These victims are the victims, the price they paid is high and beyond our judgment. The President visits Tucson with a pocket full of Bible verse to offer solace to the survivors while ministering unto us.
"Scripture tells us:
There is a river whose streams make glad the city of God,
the holy place where the Most High dwells.
God is within her, she will not fall;
God will help her at break of day."
"The trouble they cause recoils on them; their violence comes down on their own heads."
So we can throw scripture back and forth and it changes nothing, there is no point which cannot be either proved or disproved by the use of scripture. Mark Twain once remarked, "Not a sparrow falls without his seeing it." Then added, "but what good is that if the sparrow still falls?" Twain was commenting on the paradox of leaning on the God while ignoring what it is that much in life is inevitable. My heart goes out to all the victims families, in the midst of their loss and struggle to be caught up in a whirlwind of a morality play and political theater.
"They were fulfilling a central tenet of the democracy envisioned by our founders "- representatives of the people answering questions to their constituents, so as to carry their concerns back to our nation's capital. Gabby called it "Congress on Your Corner" - " just an updated version of government of and by and for the people. (Applause.)
And that quintessentially American scene, that was the scene that was shattered by a gunman's bullets. And the six people who lost their lives on Saturday "- they, too, represented what is best in us, what is best in America." (Applause.)
The political narrative is set for the politicians to wrap themselves in the flag, for they are a part of something wonderful, and so are you, you get to watch. The President then pointed out the hero's, you can't tell a story in America without heroes, generally people who for the most part acted instinctively and whose furthest thought was of heroism. My uncle fought four years in the South Pacific he never considered himself a hero. My friend Kenny won a bronze star in Vietnam, the Lieutenant was pinned down in a rice paddy and the sergeant slapped Kenny on the shoulder and said, "go get him!"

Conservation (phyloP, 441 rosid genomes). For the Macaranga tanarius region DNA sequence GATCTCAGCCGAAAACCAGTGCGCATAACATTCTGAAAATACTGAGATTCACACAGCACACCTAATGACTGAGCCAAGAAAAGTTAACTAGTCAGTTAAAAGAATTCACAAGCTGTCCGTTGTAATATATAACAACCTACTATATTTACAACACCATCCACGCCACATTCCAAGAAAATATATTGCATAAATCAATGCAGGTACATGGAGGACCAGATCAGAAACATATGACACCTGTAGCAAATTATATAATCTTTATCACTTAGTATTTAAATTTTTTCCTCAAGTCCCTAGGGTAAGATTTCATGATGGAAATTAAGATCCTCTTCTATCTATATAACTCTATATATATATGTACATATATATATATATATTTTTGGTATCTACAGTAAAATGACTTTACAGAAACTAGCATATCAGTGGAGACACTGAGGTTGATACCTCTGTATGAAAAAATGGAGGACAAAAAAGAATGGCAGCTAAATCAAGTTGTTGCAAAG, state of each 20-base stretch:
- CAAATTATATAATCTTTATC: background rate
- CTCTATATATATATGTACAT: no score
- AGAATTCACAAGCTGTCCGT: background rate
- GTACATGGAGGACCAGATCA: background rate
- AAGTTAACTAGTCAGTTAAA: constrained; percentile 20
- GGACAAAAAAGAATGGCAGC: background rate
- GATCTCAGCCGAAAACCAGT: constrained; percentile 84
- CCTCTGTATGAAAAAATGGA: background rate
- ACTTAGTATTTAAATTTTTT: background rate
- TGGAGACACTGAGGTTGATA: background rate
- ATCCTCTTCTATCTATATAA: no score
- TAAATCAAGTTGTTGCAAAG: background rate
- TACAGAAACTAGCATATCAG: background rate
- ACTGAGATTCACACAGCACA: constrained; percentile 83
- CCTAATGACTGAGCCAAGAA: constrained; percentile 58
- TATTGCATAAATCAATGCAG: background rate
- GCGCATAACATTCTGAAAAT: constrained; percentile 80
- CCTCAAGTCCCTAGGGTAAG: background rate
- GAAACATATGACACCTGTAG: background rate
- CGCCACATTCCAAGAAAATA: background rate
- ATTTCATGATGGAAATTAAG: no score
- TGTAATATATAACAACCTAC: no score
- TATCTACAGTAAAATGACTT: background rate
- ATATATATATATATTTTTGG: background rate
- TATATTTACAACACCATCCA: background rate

"But at a time when our discourse has become so sharply polarized - " at a time when we are far too eager to lay the blame for all that ails the world at the feet of those who happen to think differently than we do - " it's important for us to pause for a moment and make sure that we're talking with each other in a way that heals, not in a way that wounds. (Applause.)
Scripture tells us that there is evil in the world, and that terrible things happen for reasons that defy human understanding. In the words of Job, "When I looked for light, then came darkness." Bad things happen, and we have to guard against simple explanations in the aftermath."
Excuse me Mr. President, but isn't that what you yourself are doing? Bad things happen? Job? Scripture?
"As we discuss these issues, let each of us do so with a good dose of humility. Rather than pointing fingers or assigning blame, let's use this occasion to expand our moral imaginations, to listen to each other more carefully, to sharpen our instincts for empathy and remind ourselves of all the ways that our hopes and dreams are bound together." (Applause.)
Stock Presidential phrase number one, now is not the time to point fingers. "Let us use this occasion to expand our moral imaginations" What a great line! It's lofty, and spatial and uplifting and empty. It rises up like a hot air balloon without actually saying anything at all. Just how do you expand your moral imaginations? Drone aircraft attacks? Ignoring unemployment? Expanding Bush's war?
"We may ask ourselves if we've shown enough kindness and generosity and compassion to the people in our lives. Perhaps we question whether we're doing right by our children, or our community, whether our priorities are in order.
We recognize our own mortality, and we are reminded that in the fleeting time we have on this Earth, what matters is not wealth, or status, or power, or fame - " but rather, how well we have loved -- (applause)-- and what small part we have played in making the lives of other people better." (Applause.)